I feel this article is a little strong, but at the same time may contain some truth. Focusing on marketing, I remember when commercials lasted a whole minute, now they’re cut into 30 seconds of flashing lights and fanciful arrangements. Even public service announcements (PSA) are being treated in this manner. Any PR practitioner trying to relate with this generation has to be quick and concise, and building the relationship between the company and clients has to be just as fast.

During my Education classes I’m constantly being reminded that technology must be actively used whenever possible in order to keep students’ attention. My pastor checks his watch during sermons so not to hold the congregation too long. Hundreds of self-help books have emerged on how to handle procrastination; almost all of which point out distraction (a short attention spans best friend) as one of the problems to combat. Even company websites are lessening the word content and amp-ing up the visual effects. Are we losing our attention spans?

In a world where we expect our news in 140 characters or less, no doubt we are. I wouldn’t say social networks are the cause of this breakdown, but a result of it. Because people are feeling such a need to rush from one activity to the next, we are shorting the time we are willing to spend on any transaction, and this includes communication and information retrieval.

We want to connect to others, but there simply isn’t time to chat with all 500 people that cutler our friends lists. And at the same time the sad reality is, none of our friends are making time for us. We post blurbs of our lives in an attempt to be known and are turning up empty. Likewise we aren’t really connecting to anyone based off a few status updates.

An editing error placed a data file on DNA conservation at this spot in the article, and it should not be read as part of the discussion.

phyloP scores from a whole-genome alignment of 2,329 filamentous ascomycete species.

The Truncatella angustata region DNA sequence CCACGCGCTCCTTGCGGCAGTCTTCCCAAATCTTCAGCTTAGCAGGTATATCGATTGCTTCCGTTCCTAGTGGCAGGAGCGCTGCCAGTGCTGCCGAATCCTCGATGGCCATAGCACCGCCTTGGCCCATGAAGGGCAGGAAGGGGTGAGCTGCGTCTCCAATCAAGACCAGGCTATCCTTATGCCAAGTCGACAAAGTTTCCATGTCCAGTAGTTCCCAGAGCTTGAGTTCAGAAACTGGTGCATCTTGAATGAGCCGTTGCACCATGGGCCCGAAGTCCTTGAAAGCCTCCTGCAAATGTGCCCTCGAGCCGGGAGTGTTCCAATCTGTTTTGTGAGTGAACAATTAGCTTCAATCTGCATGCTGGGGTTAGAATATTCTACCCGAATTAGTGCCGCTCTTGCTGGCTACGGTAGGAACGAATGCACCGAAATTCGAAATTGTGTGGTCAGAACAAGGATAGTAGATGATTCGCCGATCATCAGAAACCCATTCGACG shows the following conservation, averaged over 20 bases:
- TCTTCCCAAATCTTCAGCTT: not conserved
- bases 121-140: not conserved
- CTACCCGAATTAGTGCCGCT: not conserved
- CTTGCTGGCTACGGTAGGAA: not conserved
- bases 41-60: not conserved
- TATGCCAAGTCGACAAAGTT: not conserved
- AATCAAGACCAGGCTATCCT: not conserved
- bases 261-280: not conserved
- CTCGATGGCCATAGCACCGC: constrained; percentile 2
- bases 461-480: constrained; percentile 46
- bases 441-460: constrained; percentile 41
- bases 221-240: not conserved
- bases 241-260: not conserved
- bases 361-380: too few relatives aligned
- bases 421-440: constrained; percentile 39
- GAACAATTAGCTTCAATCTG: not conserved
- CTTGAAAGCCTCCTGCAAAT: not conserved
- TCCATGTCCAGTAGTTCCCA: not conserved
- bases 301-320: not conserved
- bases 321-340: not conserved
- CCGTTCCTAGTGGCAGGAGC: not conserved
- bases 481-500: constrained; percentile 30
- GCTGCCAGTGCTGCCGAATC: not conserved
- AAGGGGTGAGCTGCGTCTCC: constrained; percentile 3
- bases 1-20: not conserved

We want to know what’s going on all over the world, and we want to know now. But extensive study of any one subject means we’re missing info somewhere else. Tweets flyby in an instant. If the space allotted were any longer we’d miss what was being said altogether. So we look for quick snips of knowledge here and there, from marketing to PSAs, and were actually learning very little.

Our minds are being programmed to enjoy the ‘short’ which in turns means we’re losing the discipline needed for a long-attention span. I could be wrong on all these points, but still the trend remains; short and sweet.

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A Peak Inside the Life of a PR Professional

For many, the lines between advertising, marketing, and public relations seem blurry. Unless you have personal experience in these fields or close connections with someone who does, these three entities can remain vague. So, hopefully this article will help to dissipate some of that confusion, at least in the area of Public Relations.

I interviewed Gary Kimler, who is the Public Relations Director at Southeastern University, where I am a student in Lakeland, Florida. He was very gracious, and took nearly an hour out of his day to thoroughly answer all my questions in a face-to-face interview. I would never have guessed how much there is to public relations. It is not an easy job by any stretch of the imagination, but if done well it can be very rewarding.

According to Kimler “no week looks the same.” Last week from March 8th to the 10th was the “craziest week of the year” for him. Southeastern held their 2011 Leadership Forum. The speakers included a wide array of professional businessmen and women, great influencers in the realm of politics, as well as well-known pastors and heads of ministries. Names that drew the large crowds were Franklin Graham, Anne Beiler, Condoleezza Rice, and George W. Bush.